Glass half-full: Phelps seizes the 2B job in spring training and never looks back.

Glass half-empty: An offensive-oriented utility infielder who gets about 300 at bats a year between 2B, 3B, DH and even the OF. 


9. Joe Gardner, RHP
: 3/18/1988
Height/Weight: 6-5/220
Bats/Throws: R/R 

Acquired: 3rd round pick in 2009

2010 Stats: 13-6, 2.75 ERA, 142 K and 62 BB in 147 1/3 IP between low A and high A 

Scouting report: Gardner has a devastating, dominating, sinking fastball that sets up everything he does as a pitcher.  The pitch generated a lot of swings andGardner misses last year, and a lot of groundballs as well.  I saw Gardner pitch twice for Kinston, and he gave up three flyballs and one line drive in the two outings combined.  Everything else was a strikeout or groundball.  The pitch sits in the low 90s, and when delivered from his three-quarters armslot it has a lot of movement.  In addition to the fastball, he throws a slider and a changeup, both of which project to be average to slightly above average pitches. 

 Gardner started 2010 off in Lake County, where he went 1-0 in 6 starts with 38 K in 25 IP.  That kind of dominance earned him a quick ticket to high A Kinston, where he didn’t miss a beat.  His strikeout rate fell with the higher assignment, but so did his ERA and walk rate.  He was the ace of a very good Kinston staff, and started the first game of the playoffs for the K-Tribe.  He’s intense on the mound, but he’s a composed, quietly competitive young man who draws rave reviews for his makeup and coachability. 

Gardner gets into trouble with his control and effectiveness when he loses his arm slot, which happened on occasion in 2010.  When he drops down as more of a sidearmer, his slider loses its depth, flattens out and becomes very hittable.  His fastball doesn’t sink as much, going more 3-9 than 12-6 and it moves less.  Gardner has to be cognizant of his arm slot at all times and make proper adjustments to stay consistent, or he will run into trouble at the higher levels of the minor leagues.

Expect Gardner to open 2011 in the rotation at AA Akron.  He’s just 23, and a full season at AA wouldn’t be the worst thing in the world for his development.  Still, if he goes out and gets guys out like he did in 2010, the Indians will have a hard time keeping him from reaching AAA Columbus with an outside shot at the big club as early as 2012.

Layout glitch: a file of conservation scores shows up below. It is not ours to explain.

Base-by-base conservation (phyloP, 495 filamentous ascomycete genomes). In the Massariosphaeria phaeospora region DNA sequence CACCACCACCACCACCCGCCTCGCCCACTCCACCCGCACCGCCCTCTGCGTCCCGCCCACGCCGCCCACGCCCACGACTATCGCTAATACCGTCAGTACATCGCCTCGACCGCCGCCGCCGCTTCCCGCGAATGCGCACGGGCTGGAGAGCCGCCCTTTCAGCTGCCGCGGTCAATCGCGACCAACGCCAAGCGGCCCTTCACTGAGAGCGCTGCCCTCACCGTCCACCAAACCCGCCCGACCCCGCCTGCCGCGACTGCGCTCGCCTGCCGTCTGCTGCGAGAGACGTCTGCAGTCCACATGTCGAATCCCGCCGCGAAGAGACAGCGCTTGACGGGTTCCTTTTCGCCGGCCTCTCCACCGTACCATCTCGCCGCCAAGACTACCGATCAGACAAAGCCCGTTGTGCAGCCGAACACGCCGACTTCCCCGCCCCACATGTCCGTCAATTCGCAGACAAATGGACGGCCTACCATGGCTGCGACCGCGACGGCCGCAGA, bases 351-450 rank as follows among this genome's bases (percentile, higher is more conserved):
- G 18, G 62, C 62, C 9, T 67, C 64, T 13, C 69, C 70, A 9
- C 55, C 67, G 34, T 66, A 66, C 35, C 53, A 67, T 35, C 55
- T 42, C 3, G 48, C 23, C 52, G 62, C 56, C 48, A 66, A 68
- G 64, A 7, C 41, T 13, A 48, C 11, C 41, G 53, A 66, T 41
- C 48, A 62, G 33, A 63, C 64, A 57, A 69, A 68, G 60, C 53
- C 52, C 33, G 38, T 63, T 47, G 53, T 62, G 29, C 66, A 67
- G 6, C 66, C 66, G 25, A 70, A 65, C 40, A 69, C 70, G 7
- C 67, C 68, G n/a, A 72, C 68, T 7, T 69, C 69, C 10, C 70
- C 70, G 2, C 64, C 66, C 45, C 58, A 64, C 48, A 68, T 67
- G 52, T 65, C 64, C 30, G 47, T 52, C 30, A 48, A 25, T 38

Glass half-full: His ceiling is likely an innings-eating #3 starter in the big leagues.

Glass half-empty: His floor is likely an innings-eating #4 starter in the big leagues.


 8. Chun Chen, C

DOB: 11/1/1988

Height/Weight: 6-1/200

Bats/throws: R/R

Acquired: International FA in 2007

2010 Stats: .315/.404/.521 with 12/69 in 390 at bats between low A and high A

Scouting report: Chen was one of the breakout players in the system in 2010, as he wasn’t a guy that many people even had in their top 50 players in the organization.  He was considered to be extremely raw as a catcher, and coming off of a .635 OPS in Mahoning Valley, nothing special with the bat.  All that changed with his hot start for low A Lake County, and he rode an appearance in the MLB Future’s Game into a blistering 2ndhalf for high A Kinston and the #8 spot on our countdown. 

Chun_ChenChen’s line in the very pitcher-friendly Carolina League was impressive regardless of his position.  In 52 games for the K-Tribe, Chen put up a .320/.442/.523 line with 6 HR and 30 RBI.  His OPS was .966.  Oh, and he walked 38 times against just 36 strikeouts.  For a 21-year old catcher making an adjustment not only to professional baseball but to a new county and language, those stats are flat-out remarkable.  It’s hot in the Carolina’s in the summer, and it’s REALLY hot when you don the tools of ignorance and work with young pitchers who will bounce 58-foot curveballs of your chest protector all day.  For Chen to actually get stronger as the season wore on…well, I can’t say enough about how impressed I am with his batting numbers last year.